Sleeping on the Moon

Saturday, November 25, 2017


Amy Shira Teitel of Vintage space has an article, Astronauts
Didn’t Sleep So Well on the Moon
, on the discover website. The above video is a companion to that article. All of the early capsules -- from the Mercury program through Apollo -- were remarkably small and cramped. It always struck me they must have been agony to sit in for days on end, but it never crossed my mind how miserable the sleeping conditions were as well.

Below is an excerpt from her article. Be sure to follow the above link and read it all.
History’s first lunar sleep period came after Neil Armstrong and Buzz Aldrin walked on the Moon; the original plan called for a sleep period before going outside but excitement prevailed and the EVA was moved up. Once back inside, Armstrong and Aldrin tried to make themselves as comfortable as possible without any beds. As per an early schematic of rest positions, Armstrong lay on the ascent engine cover with his legs in a makeshift sling, his boots under the DSKY, and his head on a flat shelf. Aldrin curled up in a semi-fetal position on the floor — neither could properly stretch out in the tiny spacecraft.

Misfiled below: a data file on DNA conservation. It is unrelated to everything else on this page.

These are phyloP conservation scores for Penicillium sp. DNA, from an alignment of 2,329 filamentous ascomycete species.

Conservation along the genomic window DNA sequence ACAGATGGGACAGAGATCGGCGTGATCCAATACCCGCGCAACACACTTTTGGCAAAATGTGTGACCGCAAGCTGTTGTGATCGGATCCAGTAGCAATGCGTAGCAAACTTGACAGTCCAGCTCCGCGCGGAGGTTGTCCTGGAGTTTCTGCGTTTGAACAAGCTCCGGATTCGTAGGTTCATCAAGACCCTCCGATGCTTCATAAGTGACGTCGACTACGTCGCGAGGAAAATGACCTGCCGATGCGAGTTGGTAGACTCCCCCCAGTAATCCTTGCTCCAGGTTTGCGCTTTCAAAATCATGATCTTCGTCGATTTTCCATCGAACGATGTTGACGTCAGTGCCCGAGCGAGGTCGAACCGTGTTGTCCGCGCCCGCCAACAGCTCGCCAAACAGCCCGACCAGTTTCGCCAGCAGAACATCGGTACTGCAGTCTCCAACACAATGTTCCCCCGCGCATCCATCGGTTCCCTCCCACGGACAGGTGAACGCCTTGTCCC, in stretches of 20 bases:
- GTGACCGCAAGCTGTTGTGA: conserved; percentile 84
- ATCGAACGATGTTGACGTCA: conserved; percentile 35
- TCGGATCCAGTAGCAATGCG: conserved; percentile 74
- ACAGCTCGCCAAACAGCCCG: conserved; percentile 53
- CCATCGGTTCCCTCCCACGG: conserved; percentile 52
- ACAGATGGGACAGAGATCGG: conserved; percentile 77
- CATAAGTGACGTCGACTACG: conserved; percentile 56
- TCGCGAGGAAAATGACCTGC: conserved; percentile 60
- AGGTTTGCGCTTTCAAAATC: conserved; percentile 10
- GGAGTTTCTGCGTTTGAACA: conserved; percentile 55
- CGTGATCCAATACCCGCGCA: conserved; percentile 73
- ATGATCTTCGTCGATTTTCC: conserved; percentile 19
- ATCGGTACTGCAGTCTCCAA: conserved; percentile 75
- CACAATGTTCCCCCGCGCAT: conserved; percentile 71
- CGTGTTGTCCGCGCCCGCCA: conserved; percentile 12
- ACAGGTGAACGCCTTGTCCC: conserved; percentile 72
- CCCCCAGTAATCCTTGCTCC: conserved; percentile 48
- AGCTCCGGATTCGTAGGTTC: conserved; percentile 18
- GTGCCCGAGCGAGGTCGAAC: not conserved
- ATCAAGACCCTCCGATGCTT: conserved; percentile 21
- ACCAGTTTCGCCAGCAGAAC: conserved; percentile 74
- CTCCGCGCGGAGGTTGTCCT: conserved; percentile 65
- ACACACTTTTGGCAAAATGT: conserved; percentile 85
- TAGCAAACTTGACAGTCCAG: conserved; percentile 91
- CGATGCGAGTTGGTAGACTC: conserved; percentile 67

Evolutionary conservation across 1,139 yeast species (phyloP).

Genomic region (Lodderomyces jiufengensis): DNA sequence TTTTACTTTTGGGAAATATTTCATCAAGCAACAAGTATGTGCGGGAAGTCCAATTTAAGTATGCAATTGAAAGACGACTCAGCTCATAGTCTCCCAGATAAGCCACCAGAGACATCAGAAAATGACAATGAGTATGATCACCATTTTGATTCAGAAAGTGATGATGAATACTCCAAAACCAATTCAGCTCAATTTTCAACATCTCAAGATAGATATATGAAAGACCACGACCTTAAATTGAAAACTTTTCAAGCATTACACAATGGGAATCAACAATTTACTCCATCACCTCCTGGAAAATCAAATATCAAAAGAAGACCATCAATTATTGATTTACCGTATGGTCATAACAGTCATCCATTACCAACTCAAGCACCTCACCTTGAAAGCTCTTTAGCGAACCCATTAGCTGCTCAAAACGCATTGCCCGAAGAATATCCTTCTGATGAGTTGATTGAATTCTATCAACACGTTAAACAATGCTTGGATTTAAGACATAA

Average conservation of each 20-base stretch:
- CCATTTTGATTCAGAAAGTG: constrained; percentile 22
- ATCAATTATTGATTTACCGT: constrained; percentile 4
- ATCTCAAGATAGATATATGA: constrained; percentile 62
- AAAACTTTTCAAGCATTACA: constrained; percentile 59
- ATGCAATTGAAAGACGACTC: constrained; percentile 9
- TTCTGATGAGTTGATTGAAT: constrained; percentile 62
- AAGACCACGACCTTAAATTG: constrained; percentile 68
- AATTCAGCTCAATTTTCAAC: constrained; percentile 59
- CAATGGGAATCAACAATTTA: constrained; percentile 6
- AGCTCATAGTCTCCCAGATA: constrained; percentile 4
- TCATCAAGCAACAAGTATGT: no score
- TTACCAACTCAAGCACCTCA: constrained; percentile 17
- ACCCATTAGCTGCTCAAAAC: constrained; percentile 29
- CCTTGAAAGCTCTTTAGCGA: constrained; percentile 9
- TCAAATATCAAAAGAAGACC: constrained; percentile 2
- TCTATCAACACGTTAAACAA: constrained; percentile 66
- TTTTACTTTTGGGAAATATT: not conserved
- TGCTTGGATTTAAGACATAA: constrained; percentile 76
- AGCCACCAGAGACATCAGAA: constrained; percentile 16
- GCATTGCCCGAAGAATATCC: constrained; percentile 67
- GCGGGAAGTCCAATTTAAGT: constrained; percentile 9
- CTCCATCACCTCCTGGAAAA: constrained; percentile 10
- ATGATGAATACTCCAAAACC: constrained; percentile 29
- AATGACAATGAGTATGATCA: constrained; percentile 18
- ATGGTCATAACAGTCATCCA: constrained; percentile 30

Exacerbating the already uncomfortable setup was their bulky spacesuits; this was NASA’s attempt to keep any dust they tracked back inside after the EVA from behind inhaled. Mission planners also hoped that the buttoned up suits would cut out some of the ambient noise, but it didn’t. All night the glycol water pump whirred. The suits got uncomfortably cold even with the cooling system disconnected. And it was uncomfortably bright. A fair bit of sunlight bled in past the windows shares, and the display lights and illuminated switches only added to the brightness. The crew eventually took off their helmets but nothing really helped. Sleeping in the LM became a battle to find what Armstrong called in the post-flight debriefing “a minimum level of sleeping conditions,” and it was a battle they lost. “The rest period was almost a complete loss,” he said.


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